popularizers and the respect they garner (Gould, e.g.)

From: hibbert@netcom.com
Date: Tue May 23 2000 - 20:29:26 MDT

QueeneMUSE@aol.com wrote:
> The book I am speaking of is called "The Mismeasure of Man'. [...]

spike66@ibm.net said:
> Gould has an axe to grind in that book. [...]
> Popularizers of science are seldom highly regarded in their own
> fields. [Richard Feynman excepted of course.]

Gould himself is highly regarded in his field, as is Dawkins, though both
are also good popularizers. In the local extropian reading group, we have
read several books by and about each. They represent distinct camps in
biology and evolution, and are each considered a spokesman and inventive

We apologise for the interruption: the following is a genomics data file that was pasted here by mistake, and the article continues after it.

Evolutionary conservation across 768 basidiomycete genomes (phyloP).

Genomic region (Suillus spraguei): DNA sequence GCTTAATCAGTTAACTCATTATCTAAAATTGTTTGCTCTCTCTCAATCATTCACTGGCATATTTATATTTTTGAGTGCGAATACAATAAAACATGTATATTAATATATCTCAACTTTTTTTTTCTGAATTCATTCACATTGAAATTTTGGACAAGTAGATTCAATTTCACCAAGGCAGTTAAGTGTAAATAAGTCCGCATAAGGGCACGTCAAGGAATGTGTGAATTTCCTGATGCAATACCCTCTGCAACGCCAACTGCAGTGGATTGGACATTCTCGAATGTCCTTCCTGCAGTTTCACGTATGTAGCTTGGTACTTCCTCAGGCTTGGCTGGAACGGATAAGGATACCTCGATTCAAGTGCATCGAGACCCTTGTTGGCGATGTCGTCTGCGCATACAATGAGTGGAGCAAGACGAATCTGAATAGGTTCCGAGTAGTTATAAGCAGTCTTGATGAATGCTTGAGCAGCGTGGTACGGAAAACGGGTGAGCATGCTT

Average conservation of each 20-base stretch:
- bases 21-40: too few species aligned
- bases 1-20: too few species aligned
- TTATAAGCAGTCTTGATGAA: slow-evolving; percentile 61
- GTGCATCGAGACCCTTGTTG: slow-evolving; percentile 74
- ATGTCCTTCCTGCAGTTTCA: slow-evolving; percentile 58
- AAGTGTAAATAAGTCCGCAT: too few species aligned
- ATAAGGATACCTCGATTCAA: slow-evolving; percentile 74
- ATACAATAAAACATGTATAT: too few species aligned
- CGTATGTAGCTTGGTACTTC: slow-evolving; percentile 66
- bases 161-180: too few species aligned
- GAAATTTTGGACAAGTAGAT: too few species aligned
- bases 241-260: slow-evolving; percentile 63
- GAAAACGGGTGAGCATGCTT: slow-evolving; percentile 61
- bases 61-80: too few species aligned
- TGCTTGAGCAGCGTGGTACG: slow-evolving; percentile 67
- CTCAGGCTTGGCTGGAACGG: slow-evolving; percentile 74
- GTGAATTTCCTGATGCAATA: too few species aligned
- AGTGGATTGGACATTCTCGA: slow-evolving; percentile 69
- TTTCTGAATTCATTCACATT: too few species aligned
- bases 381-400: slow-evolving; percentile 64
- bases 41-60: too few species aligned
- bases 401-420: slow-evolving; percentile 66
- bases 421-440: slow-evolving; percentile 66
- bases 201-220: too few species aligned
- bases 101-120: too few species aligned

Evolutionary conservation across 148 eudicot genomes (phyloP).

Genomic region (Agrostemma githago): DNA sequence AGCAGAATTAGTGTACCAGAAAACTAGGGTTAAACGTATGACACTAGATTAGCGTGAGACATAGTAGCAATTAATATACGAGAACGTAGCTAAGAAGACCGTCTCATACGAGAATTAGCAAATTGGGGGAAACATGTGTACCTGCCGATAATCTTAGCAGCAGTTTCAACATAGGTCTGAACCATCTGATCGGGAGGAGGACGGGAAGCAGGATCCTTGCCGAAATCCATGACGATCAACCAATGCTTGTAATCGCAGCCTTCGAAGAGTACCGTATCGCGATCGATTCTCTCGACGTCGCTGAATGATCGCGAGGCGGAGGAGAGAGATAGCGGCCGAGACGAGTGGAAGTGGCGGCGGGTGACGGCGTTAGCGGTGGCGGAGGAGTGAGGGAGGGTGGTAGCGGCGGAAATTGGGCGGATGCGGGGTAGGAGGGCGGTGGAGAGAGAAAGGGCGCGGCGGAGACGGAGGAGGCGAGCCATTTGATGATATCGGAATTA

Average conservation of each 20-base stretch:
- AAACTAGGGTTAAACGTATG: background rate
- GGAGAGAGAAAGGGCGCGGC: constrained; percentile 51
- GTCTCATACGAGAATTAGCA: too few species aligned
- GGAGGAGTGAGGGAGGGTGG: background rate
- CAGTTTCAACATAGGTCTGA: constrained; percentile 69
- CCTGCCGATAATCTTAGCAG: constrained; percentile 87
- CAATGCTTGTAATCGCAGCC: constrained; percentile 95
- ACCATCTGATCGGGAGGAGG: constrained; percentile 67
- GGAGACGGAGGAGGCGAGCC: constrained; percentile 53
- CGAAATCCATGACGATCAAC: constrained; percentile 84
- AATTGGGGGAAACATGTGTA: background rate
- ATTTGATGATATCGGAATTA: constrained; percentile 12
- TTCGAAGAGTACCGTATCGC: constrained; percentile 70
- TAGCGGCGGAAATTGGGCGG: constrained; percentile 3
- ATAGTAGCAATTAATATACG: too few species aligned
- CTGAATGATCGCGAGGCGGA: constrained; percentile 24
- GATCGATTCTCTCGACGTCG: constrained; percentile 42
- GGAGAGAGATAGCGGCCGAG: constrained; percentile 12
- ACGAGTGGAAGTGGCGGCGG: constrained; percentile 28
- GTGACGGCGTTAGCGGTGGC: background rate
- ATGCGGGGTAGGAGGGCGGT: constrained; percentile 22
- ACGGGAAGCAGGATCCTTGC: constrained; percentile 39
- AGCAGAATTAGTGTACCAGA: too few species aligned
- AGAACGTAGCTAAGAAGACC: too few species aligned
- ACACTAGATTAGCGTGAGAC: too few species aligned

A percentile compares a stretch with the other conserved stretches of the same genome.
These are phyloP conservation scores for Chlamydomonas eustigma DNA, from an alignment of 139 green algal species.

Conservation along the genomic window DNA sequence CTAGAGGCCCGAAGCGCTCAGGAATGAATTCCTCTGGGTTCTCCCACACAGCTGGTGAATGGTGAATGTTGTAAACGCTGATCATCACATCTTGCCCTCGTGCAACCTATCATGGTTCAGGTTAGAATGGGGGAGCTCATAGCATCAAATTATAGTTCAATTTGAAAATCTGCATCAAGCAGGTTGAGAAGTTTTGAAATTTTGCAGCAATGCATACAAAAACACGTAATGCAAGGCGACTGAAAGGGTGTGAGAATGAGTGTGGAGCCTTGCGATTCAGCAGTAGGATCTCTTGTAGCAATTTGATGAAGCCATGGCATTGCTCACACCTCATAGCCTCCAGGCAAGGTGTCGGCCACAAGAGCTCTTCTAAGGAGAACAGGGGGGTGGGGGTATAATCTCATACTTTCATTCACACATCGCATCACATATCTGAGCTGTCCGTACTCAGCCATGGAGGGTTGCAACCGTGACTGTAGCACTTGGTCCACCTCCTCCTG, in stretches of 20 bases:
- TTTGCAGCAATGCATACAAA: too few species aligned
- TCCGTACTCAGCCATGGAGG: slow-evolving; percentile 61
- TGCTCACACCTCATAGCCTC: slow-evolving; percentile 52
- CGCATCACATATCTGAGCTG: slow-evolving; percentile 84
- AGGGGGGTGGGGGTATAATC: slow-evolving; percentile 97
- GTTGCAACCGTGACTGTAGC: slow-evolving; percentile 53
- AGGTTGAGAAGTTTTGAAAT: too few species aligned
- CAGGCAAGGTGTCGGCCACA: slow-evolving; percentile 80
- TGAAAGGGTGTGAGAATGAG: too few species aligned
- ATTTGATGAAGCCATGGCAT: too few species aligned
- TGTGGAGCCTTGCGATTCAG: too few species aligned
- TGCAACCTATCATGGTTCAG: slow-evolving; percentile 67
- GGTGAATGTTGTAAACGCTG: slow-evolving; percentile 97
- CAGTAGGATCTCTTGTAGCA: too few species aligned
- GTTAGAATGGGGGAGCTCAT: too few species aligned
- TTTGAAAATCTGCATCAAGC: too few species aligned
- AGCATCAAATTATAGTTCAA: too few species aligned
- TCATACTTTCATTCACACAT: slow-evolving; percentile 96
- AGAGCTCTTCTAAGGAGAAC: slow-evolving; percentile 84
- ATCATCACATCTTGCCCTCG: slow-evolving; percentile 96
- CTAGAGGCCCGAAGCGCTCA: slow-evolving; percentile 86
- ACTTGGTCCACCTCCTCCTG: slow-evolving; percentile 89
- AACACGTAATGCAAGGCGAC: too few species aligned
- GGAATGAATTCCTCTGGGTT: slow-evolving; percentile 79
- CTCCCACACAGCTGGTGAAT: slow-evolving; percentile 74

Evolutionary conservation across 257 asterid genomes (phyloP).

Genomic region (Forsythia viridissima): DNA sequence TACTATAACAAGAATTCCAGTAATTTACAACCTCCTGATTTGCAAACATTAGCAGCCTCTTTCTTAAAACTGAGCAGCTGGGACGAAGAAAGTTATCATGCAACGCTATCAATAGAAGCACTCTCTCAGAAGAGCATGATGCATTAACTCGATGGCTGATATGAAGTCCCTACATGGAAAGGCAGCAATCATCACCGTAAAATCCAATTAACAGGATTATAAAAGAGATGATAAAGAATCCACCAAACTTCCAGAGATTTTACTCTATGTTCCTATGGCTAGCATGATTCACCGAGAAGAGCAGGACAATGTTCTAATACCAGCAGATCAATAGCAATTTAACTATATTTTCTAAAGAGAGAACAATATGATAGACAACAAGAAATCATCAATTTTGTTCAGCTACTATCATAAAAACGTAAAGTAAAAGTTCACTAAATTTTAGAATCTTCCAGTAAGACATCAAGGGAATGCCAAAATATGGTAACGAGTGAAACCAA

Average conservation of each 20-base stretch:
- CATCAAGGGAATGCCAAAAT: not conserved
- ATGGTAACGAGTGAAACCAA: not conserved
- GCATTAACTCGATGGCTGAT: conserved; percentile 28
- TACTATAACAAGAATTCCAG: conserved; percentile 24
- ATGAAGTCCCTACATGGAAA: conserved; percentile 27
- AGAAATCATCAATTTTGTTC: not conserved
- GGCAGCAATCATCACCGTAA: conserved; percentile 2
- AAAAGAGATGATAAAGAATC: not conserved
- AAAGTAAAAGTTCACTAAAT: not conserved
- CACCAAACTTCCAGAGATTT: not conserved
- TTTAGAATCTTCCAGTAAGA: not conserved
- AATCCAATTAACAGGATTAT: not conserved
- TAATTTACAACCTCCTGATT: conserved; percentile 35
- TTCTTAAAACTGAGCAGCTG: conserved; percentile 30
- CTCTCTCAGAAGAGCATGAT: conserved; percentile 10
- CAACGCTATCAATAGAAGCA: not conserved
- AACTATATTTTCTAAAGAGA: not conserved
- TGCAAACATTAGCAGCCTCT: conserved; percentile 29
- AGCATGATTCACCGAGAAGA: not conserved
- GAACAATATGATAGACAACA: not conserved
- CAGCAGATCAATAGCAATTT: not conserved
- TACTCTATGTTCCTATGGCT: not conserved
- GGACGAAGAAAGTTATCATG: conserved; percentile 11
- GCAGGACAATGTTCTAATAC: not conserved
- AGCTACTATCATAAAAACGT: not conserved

thinker for their camp. They have a fair amount of respect for each other
for their respective accomplishments, even though they disagree deeply
about what's important about evolution. The fact that they both write
books for the public seems not to be held against them in their community.

I find myself in agreement with Dawkins nearly all the time, and it took me
a while to see the value in what Gould has to say, and to recognize the
respect he garners from his peers. I still disagree with Gould, but I no
longer consider him merely a popularizer. If you do, then I think you
don't understood sufficiently one of the big current controversies among
professional biologists specializing in evolution. It's well worth
reading Gould himself or "The Third Culture" by Brockman.


 Chris Hibbert 
 650 941 8224

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